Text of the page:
Even though the addict may have a bad experience, he moves onto to fantasising about the next encounter—an encounter that is going to be better, he thinks. He lets this fantasy fill his head and cause him to “forget” what has just happened. He discards from memory the terrible shame, the awful let-down, the fruitlessness of it all, and focuses instead on everything that lead up to the point just before the shame. This mental construct that excites him, deludes him, and manages to exclude the inevitable result of the action he is now actively planning.


In my experience, sex addicts imagine also that they are unlike other men. They have difficulty talking about sex or sexual thoughts and believe others do not have this difficulty.  They imagine that other people are having fantastic sex that they are missing out on.  They may feel entitled to a certain type of experience, or “body type” in a woman, or they may have moved into so deep a state of addiction that they don’t even have reasons for it any longer.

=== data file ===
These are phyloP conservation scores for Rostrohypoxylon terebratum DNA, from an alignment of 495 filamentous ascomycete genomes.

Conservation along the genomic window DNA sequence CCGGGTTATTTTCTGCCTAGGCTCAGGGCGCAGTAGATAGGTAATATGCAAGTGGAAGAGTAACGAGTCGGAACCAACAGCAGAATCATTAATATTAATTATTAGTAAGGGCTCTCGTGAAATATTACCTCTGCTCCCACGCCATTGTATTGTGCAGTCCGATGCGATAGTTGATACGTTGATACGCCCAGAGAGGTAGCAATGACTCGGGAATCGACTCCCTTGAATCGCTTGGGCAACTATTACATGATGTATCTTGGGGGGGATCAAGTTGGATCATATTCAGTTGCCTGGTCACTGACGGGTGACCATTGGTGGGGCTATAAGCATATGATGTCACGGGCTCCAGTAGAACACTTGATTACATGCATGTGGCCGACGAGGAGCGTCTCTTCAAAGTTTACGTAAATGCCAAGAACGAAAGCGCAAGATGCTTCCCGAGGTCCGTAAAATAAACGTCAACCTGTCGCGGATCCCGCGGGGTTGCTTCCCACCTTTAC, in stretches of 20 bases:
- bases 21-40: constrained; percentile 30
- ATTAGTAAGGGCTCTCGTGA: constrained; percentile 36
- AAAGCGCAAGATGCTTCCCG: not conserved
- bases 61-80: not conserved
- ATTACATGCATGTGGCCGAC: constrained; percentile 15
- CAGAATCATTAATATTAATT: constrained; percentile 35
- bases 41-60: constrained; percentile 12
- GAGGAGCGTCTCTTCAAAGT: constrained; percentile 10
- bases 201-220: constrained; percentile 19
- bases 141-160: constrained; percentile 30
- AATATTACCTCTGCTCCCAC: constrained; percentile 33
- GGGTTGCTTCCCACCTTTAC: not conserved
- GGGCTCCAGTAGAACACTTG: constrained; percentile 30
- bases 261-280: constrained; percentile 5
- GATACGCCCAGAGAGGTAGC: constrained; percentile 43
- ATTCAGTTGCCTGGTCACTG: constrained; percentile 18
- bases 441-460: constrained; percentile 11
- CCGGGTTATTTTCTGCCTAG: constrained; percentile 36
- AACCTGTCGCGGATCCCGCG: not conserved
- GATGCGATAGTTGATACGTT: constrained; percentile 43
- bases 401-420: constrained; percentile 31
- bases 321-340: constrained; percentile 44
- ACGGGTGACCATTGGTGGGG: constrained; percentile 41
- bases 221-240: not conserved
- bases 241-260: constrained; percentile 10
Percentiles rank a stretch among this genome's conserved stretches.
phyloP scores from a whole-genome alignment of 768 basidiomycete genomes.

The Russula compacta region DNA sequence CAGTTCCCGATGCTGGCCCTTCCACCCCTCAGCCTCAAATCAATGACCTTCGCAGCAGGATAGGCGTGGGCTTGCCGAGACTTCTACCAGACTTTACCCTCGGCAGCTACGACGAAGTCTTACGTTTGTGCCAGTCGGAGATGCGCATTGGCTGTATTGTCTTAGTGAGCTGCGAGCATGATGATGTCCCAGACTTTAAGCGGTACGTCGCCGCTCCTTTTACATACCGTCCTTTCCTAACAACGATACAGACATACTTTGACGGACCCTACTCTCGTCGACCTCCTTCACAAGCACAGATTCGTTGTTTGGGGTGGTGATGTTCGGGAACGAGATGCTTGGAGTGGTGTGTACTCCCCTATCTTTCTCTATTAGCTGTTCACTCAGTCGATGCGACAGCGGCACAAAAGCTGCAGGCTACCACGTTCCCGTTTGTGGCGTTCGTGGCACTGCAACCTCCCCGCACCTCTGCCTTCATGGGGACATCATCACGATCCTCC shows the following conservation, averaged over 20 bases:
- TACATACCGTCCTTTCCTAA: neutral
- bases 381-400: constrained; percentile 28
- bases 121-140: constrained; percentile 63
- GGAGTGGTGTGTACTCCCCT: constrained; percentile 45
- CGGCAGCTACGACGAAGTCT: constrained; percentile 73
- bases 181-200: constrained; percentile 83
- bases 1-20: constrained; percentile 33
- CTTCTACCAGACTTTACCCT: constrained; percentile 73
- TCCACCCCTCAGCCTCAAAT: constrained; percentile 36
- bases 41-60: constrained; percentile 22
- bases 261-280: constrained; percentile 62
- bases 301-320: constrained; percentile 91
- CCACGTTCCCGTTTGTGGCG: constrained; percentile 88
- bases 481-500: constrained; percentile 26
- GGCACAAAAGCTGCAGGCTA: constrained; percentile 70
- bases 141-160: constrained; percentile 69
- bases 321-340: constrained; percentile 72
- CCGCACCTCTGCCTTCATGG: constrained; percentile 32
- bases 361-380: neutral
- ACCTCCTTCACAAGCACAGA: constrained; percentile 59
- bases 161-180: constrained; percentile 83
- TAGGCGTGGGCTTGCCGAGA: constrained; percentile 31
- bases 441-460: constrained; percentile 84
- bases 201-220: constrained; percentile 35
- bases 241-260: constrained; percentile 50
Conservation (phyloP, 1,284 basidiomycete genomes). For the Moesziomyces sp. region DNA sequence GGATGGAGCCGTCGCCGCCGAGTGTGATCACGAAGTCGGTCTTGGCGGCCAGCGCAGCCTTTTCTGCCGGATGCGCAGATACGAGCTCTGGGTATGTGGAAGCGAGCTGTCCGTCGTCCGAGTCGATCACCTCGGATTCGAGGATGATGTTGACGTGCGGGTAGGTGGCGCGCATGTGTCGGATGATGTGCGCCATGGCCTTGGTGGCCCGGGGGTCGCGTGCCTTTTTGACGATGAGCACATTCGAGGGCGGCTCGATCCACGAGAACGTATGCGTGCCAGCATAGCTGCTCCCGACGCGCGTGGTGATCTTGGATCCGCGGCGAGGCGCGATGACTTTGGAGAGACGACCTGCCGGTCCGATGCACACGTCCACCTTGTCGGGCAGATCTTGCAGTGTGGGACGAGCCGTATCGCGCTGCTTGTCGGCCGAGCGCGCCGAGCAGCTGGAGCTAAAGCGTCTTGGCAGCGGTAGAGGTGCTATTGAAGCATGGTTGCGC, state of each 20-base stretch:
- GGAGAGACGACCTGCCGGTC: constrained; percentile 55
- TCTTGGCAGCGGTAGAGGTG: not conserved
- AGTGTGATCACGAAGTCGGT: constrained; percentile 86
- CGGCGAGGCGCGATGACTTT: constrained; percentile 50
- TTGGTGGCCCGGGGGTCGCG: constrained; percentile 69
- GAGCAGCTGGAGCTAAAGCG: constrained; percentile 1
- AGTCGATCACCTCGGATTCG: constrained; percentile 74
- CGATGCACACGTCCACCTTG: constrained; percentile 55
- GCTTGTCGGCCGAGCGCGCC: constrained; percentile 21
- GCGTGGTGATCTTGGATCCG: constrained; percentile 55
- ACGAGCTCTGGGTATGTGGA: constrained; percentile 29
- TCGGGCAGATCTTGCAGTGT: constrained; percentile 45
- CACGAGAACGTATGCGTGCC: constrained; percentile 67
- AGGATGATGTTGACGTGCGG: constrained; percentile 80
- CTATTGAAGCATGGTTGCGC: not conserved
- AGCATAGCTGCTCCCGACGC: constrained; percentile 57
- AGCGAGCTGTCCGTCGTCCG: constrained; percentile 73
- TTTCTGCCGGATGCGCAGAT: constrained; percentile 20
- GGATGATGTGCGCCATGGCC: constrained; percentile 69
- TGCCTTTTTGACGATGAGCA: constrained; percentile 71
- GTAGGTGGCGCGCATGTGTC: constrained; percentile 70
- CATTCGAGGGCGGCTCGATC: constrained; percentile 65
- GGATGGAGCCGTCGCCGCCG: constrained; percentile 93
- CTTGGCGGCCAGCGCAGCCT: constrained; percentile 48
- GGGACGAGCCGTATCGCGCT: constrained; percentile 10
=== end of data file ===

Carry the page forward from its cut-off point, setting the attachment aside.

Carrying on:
Sex become a means to change their feelings; they use it as a response to their low self-worth, they use it to counter their despair. They use it when they feel frustrated, and they use it when they feel scared. Perhaps they’ve already had addictions to other things—to drugs or alcohol, for example—and got caught in sex addiction because it had never occurred to them that sex, like these other things, can be addictive. But the point is they use sex. Just like a drug.


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Copyright © 2016 The Wife. All rights reserved.